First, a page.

Last Saturday, following my own advice from last week’s column, a friend and I journeyed out to the prairies to see what we could see. It rained off and on (what a shock!) but it was a wonderful few hours.
The camas were just starting to bloom, so the timing of Prairie Appreciation Day, coming this Saturday, May 14, will be perfect.
We visited two sites, the Mima Mounds Natural Area Preserve, managed by the Washington Department of Natural Resources and Thurston County’s Glacial Heritage Preserve. They are located near each other off of Mima Rd. SE. The Glacial Heritage Preserve’s four-mile loop road is usually closed to cars, but we lucked out. There was a temporary opening, and we were able to drive around through the rain. This road, when open, allows people with limited mobility to get out into the middle of the prairie. Perhaps it will be open again on May 14th. We can only hope.
I was about to close the car door when I heard the bright song of a Western Meadowlark and realized that I had neglected to include this prairie bird in last week’s column. The meadowlark is common in grasslands and open rural areas. It is a member of the blackbird family, about robin-sized with a striped brownish back and a bright yellow breast with a bold black ‘V.’ Because males usually sing from fence posts and other perches, they are fairly easy to spot.
Its beautiful song is emblematic of summer, grasslands, and the great outdoors. When you hear it, see if it doesn’t recall to you some long-ago summer’s day.
Purple Martins were also swooping around the prairies on Saturday. I was surprised because I usually associate these birds with areas closer to Puget Sound. Purple Martins nest in cavities and respond well to nest boxes. For example, there are martin nest boxes on the old posts in the East Bay in downtown Olympia (and many other near shore areas as well). As you will see if you visit the prairies, someone has put up nest boxes there too.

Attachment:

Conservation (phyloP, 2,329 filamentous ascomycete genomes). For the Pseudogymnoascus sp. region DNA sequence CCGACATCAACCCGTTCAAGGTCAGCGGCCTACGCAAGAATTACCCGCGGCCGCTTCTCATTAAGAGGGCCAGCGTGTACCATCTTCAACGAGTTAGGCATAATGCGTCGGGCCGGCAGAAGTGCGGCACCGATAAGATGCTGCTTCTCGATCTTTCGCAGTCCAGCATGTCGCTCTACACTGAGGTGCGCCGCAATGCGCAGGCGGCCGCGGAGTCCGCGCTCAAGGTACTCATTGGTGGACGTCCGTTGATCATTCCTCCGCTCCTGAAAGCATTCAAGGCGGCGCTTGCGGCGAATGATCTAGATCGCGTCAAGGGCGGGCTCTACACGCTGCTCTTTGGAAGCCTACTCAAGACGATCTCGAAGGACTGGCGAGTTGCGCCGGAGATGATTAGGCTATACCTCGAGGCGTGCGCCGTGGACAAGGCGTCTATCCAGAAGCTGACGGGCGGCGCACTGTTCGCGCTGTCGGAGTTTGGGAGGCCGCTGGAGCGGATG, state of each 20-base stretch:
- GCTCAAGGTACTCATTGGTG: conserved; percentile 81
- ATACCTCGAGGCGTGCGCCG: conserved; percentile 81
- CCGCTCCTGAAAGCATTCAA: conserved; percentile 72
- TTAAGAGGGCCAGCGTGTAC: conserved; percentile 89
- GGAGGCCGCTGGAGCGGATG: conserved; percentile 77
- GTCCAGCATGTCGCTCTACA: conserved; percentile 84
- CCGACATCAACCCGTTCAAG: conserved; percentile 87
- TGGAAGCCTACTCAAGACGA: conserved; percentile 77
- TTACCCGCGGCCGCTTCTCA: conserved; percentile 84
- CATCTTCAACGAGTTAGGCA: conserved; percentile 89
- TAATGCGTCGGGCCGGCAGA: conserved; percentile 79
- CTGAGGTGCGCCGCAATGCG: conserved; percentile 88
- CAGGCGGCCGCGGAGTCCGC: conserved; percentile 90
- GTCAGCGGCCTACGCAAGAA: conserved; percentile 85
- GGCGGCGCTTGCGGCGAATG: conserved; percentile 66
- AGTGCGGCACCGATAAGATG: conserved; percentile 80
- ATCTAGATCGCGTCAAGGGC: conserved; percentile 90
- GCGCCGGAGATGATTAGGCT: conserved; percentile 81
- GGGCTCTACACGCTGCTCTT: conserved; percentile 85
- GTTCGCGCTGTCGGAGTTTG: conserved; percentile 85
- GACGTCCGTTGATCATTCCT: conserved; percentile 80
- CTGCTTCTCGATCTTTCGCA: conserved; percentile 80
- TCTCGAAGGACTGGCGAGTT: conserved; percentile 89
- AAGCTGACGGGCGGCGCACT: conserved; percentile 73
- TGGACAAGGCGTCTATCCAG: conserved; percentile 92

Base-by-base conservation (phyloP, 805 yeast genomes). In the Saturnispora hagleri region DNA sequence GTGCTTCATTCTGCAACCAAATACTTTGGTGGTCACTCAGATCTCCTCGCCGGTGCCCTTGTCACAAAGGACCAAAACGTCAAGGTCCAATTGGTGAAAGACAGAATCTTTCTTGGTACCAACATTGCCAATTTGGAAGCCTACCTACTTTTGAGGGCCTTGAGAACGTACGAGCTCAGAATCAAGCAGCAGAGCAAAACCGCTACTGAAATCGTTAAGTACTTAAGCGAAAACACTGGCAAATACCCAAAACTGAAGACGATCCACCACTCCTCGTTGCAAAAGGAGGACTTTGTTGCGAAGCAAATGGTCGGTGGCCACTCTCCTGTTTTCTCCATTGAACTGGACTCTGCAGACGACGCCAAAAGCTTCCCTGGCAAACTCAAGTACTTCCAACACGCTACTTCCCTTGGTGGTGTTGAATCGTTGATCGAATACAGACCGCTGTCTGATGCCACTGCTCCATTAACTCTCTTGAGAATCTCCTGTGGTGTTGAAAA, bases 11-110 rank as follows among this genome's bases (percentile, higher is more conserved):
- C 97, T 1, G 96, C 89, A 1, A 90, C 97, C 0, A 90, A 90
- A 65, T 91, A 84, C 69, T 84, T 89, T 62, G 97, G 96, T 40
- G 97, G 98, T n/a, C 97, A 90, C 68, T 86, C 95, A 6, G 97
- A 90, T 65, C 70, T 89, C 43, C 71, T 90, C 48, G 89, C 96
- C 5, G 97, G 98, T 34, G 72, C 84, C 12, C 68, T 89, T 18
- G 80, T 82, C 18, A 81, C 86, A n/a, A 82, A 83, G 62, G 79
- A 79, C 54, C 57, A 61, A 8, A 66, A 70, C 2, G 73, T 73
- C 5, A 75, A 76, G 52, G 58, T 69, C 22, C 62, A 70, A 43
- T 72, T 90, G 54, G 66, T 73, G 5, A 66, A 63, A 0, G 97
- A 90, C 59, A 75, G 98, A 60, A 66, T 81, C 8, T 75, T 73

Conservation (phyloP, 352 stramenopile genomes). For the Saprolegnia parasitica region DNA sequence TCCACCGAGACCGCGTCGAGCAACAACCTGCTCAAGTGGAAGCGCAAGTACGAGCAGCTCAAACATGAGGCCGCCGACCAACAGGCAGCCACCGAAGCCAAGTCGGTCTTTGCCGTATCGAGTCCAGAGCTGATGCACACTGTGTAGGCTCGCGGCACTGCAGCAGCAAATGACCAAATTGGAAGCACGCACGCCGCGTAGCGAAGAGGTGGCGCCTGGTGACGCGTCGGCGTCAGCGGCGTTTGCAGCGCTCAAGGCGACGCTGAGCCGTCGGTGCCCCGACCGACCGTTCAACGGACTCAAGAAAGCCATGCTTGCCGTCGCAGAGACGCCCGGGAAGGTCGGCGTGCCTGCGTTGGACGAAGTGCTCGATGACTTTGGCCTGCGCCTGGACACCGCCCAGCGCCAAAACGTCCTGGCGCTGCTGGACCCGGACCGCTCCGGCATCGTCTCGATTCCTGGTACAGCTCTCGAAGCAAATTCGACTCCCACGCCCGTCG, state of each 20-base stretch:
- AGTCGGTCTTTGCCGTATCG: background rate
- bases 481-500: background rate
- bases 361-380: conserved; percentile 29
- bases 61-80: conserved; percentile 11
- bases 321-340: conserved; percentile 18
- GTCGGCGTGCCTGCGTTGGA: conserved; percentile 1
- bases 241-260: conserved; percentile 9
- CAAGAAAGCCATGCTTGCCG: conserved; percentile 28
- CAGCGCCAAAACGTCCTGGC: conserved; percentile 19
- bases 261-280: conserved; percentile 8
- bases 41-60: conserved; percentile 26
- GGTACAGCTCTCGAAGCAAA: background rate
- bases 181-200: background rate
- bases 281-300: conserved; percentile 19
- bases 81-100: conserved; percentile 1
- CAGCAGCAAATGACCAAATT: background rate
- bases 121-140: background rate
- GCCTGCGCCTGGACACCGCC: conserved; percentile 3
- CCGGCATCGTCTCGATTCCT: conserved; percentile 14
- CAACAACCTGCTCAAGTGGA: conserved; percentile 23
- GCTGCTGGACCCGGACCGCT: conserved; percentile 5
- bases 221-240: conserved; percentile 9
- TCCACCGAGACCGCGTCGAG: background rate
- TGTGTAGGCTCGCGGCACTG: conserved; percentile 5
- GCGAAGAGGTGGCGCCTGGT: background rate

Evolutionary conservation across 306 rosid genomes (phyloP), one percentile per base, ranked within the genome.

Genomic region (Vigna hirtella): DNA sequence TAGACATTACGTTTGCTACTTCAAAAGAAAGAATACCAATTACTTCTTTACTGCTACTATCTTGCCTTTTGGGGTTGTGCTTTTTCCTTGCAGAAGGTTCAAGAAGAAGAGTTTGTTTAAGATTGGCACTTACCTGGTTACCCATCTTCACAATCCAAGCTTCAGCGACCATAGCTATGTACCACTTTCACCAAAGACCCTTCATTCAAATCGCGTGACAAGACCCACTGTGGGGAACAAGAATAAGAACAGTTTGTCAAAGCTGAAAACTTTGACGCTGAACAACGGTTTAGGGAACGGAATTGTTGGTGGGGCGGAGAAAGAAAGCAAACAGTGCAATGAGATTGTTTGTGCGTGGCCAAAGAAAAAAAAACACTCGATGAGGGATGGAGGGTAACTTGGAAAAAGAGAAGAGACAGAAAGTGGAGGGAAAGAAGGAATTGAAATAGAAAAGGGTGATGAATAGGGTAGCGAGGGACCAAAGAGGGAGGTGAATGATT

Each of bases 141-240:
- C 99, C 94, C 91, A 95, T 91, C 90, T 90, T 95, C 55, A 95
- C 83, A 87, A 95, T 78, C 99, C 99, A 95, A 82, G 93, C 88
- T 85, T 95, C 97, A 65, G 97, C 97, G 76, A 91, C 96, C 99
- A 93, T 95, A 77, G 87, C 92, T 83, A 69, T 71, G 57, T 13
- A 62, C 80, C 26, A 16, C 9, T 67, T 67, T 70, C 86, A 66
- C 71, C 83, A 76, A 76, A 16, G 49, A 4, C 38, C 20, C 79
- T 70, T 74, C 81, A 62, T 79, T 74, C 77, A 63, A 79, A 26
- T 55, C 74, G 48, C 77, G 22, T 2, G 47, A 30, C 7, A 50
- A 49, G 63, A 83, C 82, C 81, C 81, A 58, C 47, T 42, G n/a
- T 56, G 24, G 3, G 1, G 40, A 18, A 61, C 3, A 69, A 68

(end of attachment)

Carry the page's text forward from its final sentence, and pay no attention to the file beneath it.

Purple Martins are the largest of the swallows, a family of birds that catch insects on the wing. Male martins appear dark; the females are lighter with gray breasts. Their larger size is apparent when they are flying with other swallows, as they were last Saturday. The other two swallow species were Violet-green Swallow and Tree Swallow, who also nest in cavities and nest boxes. Caught in good light, you can easily see the green back of the first which contrasts with the blueish back of the latter.
The prairies produce an abundance of insects during the summer and thus they support an abundance of insect-eating migratory birds. In addition to the swallows, which will be flying just over your head if that’s where the insects are, we spotted Western Bluebirds hanging out near a nest box. (I know I promised to write more about this species, but that will have to wait – the prairies in bloom demanded my attention this week).
Last week I reviewed the sparrows that are likely to be seen in the prairie areas, and near the Glacier Heritage Preserve I encountered another species, the Vesper Sparrow. This bird is somewhat similar to the Savannah Sparrow, a non-descript striped brownish. But it has white outer tail feathers that flash in flight like those of a junco and it also has a distinctive song. We actually spotted a Vesper Sparrow male sitting atop an irrigation spigot in the Weyerhaeuser tree seeding plots near the preserve. This is a bird whose populations have declined, and it has been proposed for state listing as a threatened or endangered species.
Glacier Heritage also had another surprise – a nesting pair of Ospreys. These are fish-eating hawks who are taking advantage of the Black River, which borders the preserve. Ospreys build large stick nests near the top, and when I write “top” I mean any top – a broken tall tree, a constructed wood tower (like on the preserve), and utility towers, especially cell towers with their many cross-branches. As you drive around, look for a large nest on top of any tower you see. Osprey nests are fairly common, not only here but all around the world.
Ospreys are big birds and easy to identify while flying. They have dark brownish-black wings that contrast with a light belly and back. They fly with their wings elevated in a shallow ‘V,’ and vocalize often with a loud shriek. They have the longest nesting cycle of any of our resident birds. After laying 2-4 eggs, the female incubates them until hatching, usually in 35-40 days. Then, the adults feed the young for another three months before they are ready to fledge. So, that pair we saw at Glacier Heritage is just starting a 5-month marathon of parenting.
George Walter is environmental program manager at the Nisqually Indian Tribe’s natural resources department; he also has a 40+ year interest in bird watching. He may be reached at george@theJOLTnews.com
Photos for this column are provided by Liam Hutcheson, a 14-year-old Olympia area birder and avid photographer.
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